Here, there and elsewhere...
Trip Start Sep 27, 2010
34Trip End Mar 23, 2011
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Next morning we went through the usual pre journey routine even though we were not going to be moving very far. For all you non RVers this means Malc empties holding tanks and disconnects water and electricity, possibly checks tyre pressures and de bugs the windscreen if necessary. My duties are inside, I stow everything away safely making sure there is nothing that can fly free as we travel, we retract the jacks (stabilizers) pull in the slides and are ready to go. The last check after we have hooked up Toad is to make sure his tow lights are synchronized and working (we have a magnetic set that sit on his roof and that are connected to Bree) and that his steering is not locked on. I can see him in the rearview camera on Bree's dash, so as we move away I check to see that Toad’s steering wheel is turning – a piece of white tape on it helps me do this (Thanks again Doug for that tip).
So having done all of this we set off this time on rather a foggy morning. Thankfully by the time we reached Newcastle – yep not that far from home then eh? – The sun had come out. Having chosen our campground, we had checked it on a review site that we have found to be very useful, bearing in mind that people have differing expectations. Some had written about the number and strictness of the rules, even likening it to a concentration camp; forewarned is forearmed so to speak; however we found it to be a great site. Very clean, tidy and quiet, rules are there for everyone’s benefit, yes Donna the co owner was very direct yet welcoming but she was proud of her campground and rightly so.
We drove into Norman the following day as there were some interesting things to see here and as is often the case we made for the visitors centre – only to find it closed unfortunately. Nevertheless we wandered along the "Legacy Trail" we had read about. Part of a regeneration programme, this is a pleasant walk along side the rail track and lined with trees, still resplendent in their colourful Autumn coats.
As you might expect the walk records Norman’s historic growth and recognizes some of its many famous residents past and present. Main Street seemed a little quiet for a Saturday morning, but the peace was shattered by a train that literally screamed through at an alarming speed. Malc caught it on camera, but regretted not having videoed it – it’s the fastest train we have seen on all our travels I think.Crucible” Foundry. Now, you may remember the Guardian statue from the State Capitol, well he was 'born’ here as were the figures in the Land Rush Monument. There are several other pieces in their garden.Sooners have a game, their stadium seats 86000, so that gives you some idea!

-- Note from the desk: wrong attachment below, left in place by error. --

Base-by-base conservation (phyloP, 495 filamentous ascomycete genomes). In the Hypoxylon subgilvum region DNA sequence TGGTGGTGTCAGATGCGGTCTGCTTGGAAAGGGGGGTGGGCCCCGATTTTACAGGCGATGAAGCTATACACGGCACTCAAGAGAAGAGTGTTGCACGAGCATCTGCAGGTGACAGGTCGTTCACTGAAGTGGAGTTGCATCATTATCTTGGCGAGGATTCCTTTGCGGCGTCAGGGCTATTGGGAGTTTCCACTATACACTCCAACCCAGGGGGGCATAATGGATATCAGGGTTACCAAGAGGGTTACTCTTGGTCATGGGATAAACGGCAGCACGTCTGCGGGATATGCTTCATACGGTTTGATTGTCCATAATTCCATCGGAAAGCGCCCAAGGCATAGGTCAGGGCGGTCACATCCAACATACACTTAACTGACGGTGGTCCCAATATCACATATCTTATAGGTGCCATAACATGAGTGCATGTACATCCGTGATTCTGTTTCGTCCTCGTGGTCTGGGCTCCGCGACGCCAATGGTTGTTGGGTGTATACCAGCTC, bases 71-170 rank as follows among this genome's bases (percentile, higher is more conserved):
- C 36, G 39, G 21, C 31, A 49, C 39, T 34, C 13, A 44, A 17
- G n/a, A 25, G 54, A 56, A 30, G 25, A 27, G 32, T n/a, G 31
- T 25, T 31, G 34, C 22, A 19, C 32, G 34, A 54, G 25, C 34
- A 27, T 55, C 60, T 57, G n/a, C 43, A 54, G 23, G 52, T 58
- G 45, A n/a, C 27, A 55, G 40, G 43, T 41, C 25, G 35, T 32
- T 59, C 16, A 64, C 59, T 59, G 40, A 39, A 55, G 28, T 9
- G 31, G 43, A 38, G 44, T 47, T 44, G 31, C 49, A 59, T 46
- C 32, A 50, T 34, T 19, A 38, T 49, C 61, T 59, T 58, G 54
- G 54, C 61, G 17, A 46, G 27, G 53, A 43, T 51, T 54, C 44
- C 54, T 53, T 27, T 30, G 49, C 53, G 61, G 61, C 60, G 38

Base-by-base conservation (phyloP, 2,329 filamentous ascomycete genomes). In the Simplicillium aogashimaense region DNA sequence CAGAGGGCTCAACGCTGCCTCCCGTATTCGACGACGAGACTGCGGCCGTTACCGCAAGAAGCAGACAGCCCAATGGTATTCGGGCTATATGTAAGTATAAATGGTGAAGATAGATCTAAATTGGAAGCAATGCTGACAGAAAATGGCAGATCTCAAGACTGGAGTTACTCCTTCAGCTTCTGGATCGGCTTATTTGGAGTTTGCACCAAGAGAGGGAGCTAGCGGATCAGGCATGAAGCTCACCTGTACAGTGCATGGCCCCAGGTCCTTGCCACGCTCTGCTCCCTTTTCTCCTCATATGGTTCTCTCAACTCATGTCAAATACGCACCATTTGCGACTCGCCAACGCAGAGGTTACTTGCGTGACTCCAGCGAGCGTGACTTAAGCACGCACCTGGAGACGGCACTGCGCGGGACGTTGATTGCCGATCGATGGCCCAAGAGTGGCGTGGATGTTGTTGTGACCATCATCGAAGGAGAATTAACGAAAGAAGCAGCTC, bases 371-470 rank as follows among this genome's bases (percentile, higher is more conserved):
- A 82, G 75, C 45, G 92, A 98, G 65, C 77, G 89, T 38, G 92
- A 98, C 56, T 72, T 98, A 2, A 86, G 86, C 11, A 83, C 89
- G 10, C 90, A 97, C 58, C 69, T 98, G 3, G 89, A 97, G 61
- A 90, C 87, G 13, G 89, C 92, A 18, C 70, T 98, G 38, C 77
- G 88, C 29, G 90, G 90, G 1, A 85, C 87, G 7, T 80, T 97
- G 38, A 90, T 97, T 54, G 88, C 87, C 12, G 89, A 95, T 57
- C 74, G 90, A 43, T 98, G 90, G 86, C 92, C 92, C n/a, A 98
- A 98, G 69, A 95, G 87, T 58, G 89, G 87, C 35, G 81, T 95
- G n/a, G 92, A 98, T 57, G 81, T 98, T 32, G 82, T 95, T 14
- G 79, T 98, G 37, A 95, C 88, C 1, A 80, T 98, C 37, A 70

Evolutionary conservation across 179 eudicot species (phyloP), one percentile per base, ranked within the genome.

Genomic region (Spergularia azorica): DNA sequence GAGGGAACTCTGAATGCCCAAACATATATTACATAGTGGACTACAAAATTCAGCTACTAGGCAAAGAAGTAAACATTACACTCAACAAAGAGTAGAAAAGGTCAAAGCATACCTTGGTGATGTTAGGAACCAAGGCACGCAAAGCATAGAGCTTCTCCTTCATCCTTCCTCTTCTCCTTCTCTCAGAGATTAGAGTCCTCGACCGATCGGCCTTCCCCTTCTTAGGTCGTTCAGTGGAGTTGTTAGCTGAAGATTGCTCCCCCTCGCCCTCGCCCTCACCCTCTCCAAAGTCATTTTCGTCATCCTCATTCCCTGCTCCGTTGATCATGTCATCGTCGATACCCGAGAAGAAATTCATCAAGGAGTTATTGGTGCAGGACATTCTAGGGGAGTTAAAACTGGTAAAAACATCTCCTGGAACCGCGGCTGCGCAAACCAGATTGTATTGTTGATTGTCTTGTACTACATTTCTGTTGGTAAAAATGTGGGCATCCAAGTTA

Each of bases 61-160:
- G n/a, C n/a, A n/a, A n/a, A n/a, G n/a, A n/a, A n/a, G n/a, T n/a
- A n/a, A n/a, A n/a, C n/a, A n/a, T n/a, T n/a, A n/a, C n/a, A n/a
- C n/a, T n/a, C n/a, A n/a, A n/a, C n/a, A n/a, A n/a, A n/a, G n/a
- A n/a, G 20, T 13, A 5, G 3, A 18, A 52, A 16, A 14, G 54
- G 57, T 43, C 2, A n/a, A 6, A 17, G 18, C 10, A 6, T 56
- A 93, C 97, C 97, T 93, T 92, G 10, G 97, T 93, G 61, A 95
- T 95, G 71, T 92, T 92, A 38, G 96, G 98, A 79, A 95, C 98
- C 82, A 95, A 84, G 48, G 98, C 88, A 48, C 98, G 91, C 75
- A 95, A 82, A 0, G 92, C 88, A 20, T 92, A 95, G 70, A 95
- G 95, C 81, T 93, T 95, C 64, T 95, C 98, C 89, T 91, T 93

Norman also has the National Weather centre, a place we would have loved to have visited and on the face of it that would have been on the cards as they do open to the public for tours. We are avid weather watchers and have always praised the accuracy of the forecasting service. However, as those Brits, we needed to have booked a tour at least 2 weeks in advance to allow time for security checks to be made and clearance to be given. Understandable? Well a bit of a shame.
There was still a lot to see in OKC though, we are market ‘junkies’ as you know, so anticipating a good day we set off in search of the farmers market…we found the building, it was rather uninspiring, but undaunted we went inside.
It was also supposed to be an antique market; well we walked all around outside and saw this building…
No couldn’t be, but look what was inside…
On another day we parked Toad and took off on foot to wander; we visited the ‘Red Earth’ exhibition where as always I was mesmerized by the native beadwork…
We wandered along Automobile Alley, once home to the head offices of major motor companies, some of the buildings still exist.
Then we made our way to the National Memorial, the spot where in 1995 the Murrah federal building was destroyed by a bomb which took 168 lives. It is an incredibly peaceful site and if there ever has to be a fitting memorial (and we all wish there should never be the need) to such an atrocity, then this is it. Interestingly when talking to any locals they invariably asked if we had visited the memorial – it is a major part of the cities recent history. Calm and dignified it speaks of the resilience and strength of humankind. The terrorist will never win.